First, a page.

Prime Minister's Questions: David Cameron v Ed Miliband
The full session of PM's questions: From Democracy Live
By Justin Parkinson
1239 That ends our live coverage of the quietest Prime Minister's Questions for quite some time, taking place as it did against the developing situation in Egypt. Please join us again next week.
1236 The BBC's Ben Wright says: So was that a refreshing change or utterly dull? From the backbenchers it was business as normal and the tribes resumed their jeering and cheering. Prompted by his own side the PM accused Labour of deficit denial. Opposition backbenchers focused on the consequences of cuts. The last question on forests fires up the Chamber too. David Cameron says he's listening to all the arguments. Perhaps a hint that the government's proposals will change when its consultation's done.
1232 Labour's Barry Sheerman says the government's plan for forests will take away the land from ordinary people. The PM says other organisations could do a better job than the Forestry Commission, saying that the commission is both in charge of looking after forests and also the owner of them. Speaker John Bercow tells off Labour MPs for shouting over Mr Cameron. That ends Prime Minister's Questions for this week.
1231 Conservative Oliver Heald says pensions must be good enough to ensure security and comfort. Mr Cameron says a stronger private pensions sector is desirable.
1230 Tory Jackie Doyle-Price urges Mr Cameron to offer words of encouragement for more schools to become academies. Mr Cameron obliges.
1228 Tory John Glen says greater prominence needs to be given to early-years education to help children out of poverty. Mr Cameron says there will be better nursery education and more help for those from underprivileged backgrounds.
1226 Mr Cameron says the government is working to boost Northern Ireland's private sector.
1225 Tory Zac Goldsmith asks whether support for the EU's fishing policy will be reliant on excess fish not being thrown overboard. The PM agrees to work towards this.
PMQs review with Iain Duncan Smith, Yvette Cooper and Nick Robinson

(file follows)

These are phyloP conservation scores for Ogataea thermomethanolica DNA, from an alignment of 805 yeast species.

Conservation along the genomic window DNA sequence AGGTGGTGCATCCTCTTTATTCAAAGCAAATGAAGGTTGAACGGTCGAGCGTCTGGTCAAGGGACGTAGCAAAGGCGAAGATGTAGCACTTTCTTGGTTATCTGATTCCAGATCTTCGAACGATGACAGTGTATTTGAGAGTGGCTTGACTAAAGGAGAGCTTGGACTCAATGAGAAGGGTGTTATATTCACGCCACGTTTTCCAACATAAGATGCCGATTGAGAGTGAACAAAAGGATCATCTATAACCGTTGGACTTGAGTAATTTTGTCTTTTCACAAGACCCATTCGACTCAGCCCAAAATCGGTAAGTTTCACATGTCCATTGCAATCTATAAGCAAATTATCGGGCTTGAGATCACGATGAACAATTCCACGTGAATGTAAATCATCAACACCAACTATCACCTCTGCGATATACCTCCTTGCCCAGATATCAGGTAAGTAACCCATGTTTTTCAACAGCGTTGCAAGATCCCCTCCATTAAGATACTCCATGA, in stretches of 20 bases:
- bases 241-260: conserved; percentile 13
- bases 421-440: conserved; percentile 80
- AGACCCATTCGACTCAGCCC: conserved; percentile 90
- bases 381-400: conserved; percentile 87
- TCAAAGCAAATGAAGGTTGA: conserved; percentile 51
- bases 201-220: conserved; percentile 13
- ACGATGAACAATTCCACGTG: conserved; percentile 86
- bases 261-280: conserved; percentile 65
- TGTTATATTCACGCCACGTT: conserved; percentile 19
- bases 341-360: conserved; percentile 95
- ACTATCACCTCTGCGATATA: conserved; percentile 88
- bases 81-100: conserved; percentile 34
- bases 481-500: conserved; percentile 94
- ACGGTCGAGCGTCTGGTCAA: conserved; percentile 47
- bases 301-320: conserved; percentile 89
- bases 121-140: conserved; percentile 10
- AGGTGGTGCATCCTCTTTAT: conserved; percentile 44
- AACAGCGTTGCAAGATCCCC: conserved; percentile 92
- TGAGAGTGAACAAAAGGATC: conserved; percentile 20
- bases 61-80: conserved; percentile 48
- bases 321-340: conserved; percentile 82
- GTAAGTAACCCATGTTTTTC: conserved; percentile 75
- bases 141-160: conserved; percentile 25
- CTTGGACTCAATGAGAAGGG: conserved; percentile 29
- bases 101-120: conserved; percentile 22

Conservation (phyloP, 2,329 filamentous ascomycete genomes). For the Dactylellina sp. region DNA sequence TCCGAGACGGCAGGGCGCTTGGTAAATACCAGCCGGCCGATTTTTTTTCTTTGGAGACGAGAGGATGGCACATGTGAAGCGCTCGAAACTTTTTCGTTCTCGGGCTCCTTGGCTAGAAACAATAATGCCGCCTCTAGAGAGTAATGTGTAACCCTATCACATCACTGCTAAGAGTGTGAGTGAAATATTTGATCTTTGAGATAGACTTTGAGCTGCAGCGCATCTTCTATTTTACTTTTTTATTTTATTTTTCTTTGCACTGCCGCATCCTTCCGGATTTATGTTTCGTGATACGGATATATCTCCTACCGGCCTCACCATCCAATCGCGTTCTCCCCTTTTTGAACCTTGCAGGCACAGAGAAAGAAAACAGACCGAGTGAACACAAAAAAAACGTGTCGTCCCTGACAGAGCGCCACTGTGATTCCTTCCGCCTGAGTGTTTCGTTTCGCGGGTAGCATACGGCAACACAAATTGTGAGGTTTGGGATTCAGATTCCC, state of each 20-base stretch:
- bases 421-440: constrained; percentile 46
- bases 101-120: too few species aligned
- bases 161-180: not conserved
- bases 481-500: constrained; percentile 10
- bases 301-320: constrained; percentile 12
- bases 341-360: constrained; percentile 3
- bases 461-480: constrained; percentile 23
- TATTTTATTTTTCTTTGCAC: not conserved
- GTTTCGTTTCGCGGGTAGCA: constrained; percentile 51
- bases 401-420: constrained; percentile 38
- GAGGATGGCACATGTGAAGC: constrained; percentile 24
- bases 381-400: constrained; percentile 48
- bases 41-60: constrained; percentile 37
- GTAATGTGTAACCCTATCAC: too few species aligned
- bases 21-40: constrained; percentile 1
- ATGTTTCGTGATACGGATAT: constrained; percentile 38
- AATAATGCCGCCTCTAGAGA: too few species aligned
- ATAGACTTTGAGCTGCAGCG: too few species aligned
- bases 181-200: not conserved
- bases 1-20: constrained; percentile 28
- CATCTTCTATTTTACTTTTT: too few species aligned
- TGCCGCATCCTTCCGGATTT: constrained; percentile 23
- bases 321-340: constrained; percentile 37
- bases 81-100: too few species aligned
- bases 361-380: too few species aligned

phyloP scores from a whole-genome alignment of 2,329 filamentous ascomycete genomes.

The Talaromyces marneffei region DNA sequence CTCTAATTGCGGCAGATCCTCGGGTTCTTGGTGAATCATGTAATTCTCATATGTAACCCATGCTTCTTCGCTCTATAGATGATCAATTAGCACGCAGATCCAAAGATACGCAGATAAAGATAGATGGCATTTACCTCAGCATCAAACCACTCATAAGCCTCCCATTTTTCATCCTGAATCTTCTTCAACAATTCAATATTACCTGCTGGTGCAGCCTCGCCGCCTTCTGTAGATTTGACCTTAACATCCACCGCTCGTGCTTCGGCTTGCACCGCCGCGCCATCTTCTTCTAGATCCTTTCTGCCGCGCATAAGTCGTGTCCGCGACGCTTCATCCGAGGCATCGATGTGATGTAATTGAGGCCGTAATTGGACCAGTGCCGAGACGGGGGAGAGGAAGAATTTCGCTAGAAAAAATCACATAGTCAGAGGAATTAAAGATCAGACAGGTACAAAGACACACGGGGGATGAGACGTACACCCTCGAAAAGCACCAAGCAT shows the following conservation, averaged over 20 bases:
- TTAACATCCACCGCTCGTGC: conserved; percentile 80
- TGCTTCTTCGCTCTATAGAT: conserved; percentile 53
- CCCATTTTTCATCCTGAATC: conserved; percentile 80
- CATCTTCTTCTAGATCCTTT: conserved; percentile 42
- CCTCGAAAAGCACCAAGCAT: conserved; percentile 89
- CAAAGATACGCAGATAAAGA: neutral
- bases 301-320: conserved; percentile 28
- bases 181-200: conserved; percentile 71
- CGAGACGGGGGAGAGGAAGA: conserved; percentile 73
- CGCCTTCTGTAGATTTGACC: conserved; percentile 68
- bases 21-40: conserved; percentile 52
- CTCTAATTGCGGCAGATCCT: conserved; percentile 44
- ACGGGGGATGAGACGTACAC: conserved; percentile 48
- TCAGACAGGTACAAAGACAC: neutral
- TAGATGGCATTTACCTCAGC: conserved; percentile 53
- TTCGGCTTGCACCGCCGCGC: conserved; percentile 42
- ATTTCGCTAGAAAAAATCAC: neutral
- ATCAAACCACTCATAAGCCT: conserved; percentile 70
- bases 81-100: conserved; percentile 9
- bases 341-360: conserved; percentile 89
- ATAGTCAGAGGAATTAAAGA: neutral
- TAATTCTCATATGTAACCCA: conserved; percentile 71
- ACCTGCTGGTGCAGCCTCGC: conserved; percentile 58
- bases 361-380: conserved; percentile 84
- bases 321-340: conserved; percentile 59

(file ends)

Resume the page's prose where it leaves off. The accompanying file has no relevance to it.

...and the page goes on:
1224 A jokey question from a Tory MP on Labour's "golden" economic inheritance. Mr Cameron says shadow chancellor Ed Balls is "in denial" over the budget deficit.
1222 Ann Clwyd says Deputy PM Nick Clegg pledged support for Remploy workers two years ago and asks what happened. Mr Cameron says the government will help disabled people into work.
1220 Labour's Ronnie Campbell says the cuts agenda will affect vulnerable, hard-working people. Mr Cameron says every tough decision is a result of the deficit left by Labour.
1219 The BBC's Ben Wright says: Ed Miliband and David Cameron agree on everything shock. An eerily quiet and unusually civilised PMQs. Politics the way it sometimes can be. Ed Miliband played the role of statesman-in-waiting, probing the PM about Egypt and Afghanistan. As David Cameron said, the backbenchers might want a bun fight, but maybe this sort of discussion is what voters would rather hear.
1218 Plaid Cyrmu's Elfyn Llwyd says executives at state-owned banks who take "grotesque" bonuses should not receive honours. Mr Cameron says such people will be paying more taxes in future.
1217 Tory Nadine Dorries asks about planning permission for an incinerator in her constituency, saying it should not be imposed on local people. Mr Cameron says ministerial decisions will take such factors into account.
1216 Tory Laura Sandys urges help for those staff who will be laid off by Pfizer, whose UK HQ is in her Sandwich constituency. Mr Cameron says he is encouraging other companies to come in.
1214 Labour's Vernon Coaker says a six-year-old autistic boy has had funding for speech therapy removed. Mr Cameron says people have to fight for such treatment and that moves are under way to make the appeals process less confrontational.